*Why pretrained machine learning models are often unusable and irreproducible — and what we can do about it.*

## Introduction

A useful approach to designing software is through *contracts*. For every function in your codebase, you start by writing its contract: clearly specifying what inputs are expected and valid for that function (the *precondition*), and what the function will do (the *postcondition*) when provided an appropriate input. This is often explicitly stated in the docstring of a function. Consider this example from the **math** module in Python (implemented in C):

/* Approximate square root of a large 64-bit integer. Given `n` satisfying `2**62 <= n < 2**64`, return `a` satisfying `(a - 1)**2 < n < (a + 1)**2`. */ static uint64_t _approximate_isqrt(uint64_t n) { uint32_t u = 1U + (n >> 62); u = (u << 1) + (n >> 59) / u; u = (u << 3) + (n >> 53) / u; u = (u << 7) + (n >> 41) / u; return (u << 15) + (n >> 17) / u; }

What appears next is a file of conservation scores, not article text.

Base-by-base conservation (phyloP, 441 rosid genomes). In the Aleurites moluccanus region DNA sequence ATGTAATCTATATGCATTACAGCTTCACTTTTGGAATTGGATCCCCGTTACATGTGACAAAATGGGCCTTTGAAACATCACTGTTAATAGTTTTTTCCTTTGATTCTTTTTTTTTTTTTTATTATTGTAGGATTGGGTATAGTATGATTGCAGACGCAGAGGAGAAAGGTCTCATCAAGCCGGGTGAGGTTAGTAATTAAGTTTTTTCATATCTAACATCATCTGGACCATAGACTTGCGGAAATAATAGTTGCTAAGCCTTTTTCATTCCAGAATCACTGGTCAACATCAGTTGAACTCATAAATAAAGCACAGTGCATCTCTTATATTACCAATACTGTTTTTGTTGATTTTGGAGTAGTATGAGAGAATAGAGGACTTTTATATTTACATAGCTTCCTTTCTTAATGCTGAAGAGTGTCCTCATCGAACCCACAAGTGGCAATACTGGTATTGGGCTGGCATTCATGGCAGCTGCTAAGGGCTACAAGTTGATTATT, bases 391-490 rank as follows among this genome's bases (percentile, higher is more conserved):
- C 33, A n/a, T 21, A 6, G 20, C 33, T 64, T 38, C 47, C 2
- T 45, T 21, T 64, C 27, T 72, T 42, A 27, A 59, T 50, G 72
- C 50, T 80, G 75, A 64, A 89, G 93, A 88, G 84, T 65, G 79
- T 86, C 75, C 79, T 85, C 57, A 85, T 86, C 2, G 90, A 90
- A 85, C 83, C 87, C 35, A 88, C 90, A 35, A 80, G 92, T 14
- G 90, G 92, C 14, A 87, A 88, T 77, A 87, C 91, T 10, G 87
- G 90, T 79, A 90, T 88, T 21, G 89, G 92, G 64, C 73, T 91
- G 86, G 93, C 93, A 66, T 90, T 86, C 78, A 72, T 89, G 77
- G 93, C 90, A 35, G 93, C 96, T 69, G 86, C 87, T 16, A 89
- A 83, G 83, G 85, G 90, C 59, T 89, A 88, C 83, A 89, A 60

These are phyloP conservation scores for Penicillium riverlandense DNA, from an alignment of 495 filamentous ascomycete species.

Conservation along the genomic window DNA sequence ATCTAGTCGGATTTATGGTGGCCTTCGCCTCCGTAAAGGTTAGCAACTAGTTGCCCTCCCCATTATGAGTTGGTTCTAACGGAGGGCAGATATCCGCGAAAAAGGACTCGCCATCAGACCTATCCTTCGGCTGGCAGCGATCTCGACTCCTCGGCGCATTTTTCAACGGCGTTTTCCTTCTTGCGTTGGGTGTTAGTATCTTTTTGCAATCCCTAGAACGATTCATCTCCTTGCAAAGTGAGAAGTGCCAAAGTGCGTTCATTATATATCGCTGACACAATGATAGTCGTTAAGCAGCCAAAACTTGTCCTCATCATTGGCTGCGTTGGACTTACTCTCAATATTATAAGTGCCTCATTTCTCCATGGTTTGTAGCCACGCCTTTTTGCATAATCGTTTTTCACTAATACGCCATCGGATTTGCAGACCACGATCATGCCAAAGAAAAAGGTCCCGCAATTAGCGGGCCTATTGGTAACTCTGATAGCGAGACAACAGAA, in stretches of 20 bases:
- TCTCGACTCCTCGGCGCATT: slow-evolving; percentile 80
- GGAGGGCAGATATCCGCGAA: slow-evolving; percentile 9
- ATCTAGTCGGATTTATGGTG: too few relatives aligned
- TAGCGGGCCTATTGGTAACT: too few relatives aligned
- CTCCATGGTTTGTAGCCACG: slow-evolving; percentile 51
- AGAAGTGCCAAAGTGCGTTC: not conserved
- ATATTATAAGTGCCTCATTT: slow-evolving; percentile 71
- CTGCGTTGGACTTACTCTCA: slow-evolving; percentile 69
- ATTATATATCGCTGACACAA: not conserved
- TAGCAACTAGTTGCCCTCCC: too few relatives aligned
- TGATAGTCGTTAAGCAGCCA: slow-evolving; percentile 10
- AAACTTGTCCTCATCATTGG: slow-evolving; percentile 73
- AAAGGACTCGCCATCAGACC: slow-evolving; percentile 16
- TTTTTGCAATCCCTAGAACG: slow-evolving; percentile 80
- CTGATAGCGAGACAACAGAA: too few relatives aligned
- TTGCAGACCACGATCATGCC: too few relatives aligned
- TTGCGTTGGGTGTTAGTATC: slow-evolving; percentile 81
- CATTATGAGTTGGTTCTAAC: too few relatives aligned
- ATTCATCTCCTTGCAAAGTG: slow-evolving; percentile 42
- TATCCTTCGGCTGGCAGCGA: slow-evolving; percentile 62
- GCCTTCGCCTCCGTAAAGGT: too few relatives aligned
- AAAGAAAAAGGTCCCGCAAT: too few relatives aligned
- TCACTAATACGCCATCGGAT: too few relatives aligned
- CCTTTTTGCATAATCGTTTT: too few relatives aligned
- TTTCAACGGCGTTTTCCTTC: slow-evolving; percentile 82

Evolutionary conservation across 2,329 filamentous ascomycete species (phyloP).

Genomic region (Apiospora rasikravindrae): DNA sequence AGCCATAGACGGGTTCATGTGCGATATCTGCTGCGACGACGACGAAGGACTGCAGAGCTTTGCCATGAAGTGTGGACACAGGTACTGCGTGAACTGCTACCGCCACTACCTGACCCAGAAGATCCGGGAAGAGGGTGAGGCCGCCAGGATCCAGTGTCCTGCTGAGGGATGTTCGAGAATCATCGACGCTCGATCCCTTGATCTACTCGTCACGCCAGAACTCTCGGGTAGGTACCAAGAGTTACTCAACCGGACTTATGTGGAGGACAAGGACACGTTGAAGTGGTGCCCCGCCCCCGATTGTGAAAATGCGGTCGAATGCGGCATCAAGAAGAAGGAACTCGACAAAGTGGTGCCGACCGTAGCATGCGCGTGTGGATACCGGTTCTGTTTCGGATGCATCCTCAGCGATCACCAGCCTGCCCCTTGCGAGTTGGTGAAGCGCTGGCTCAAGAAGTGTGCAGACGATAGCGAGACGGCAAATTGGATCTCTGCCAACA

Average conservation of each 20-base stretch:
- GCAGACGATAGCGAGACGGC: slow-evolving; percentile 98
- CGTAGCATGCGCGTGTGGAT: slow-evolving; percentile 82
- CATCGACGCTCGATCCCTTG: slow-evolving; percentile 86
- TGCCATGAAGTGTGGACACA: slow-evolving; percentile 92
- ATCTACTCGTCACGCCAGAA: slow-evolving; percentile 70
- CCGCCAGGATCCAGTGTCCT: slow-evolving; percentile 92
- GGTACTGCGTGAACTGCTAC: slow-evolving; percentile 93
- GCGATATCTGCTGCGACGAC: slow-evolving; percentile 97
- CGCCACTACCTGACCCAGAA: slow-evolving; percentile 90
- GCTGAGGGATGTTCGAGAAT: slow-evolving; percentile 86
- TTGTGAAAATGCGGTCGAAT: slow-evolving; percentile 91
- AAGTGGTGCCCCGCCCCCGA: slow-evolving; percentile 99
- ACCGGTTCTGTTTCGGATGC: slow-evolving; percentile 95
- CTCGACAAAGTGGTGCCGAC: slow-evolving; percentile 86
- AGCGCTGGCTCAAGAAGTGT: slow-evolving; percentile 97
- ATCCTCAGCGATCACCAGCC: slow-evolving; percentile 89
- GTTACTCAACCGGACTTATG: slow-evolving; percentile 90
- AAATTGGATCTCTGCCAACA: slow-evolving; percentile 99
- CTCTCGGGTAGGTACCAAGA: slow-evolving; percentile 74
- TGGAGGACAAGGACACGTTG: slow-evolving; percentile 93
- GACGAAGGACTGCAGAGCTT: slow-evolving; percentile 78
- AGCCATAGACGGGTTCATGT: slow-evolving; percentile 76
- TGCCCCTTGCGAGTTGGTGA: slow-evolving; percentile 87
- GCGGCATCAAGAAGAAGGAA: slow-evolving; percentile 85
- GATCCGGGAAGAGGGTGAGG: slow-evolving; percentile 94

The contract in the docstring has two parts:

**Precondition**: input should be an integer between 2⁶² and 2⁶⁴**Postcondition**: output is an integer within 1 of the square root of the input

The contract is powerful because when the code is published, other developers **do not need to test the function** themselves, **nor consider its internal implementation**. They can read off the range of valid inputs for the function and start using it immediately. Conversely, they operate knowing that *if the precondition is not satisfied, then neither is the postcondition guaranteed*.

Nowadays, **pretrained machine learning models are increasingly being deployed as functions and APIs**. They are part of companies’ internal codebases [1], released externally for use through APIs [2], and, in research, pretrained models are published as part of the review and reproducibility processes [3].

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Credit: Google News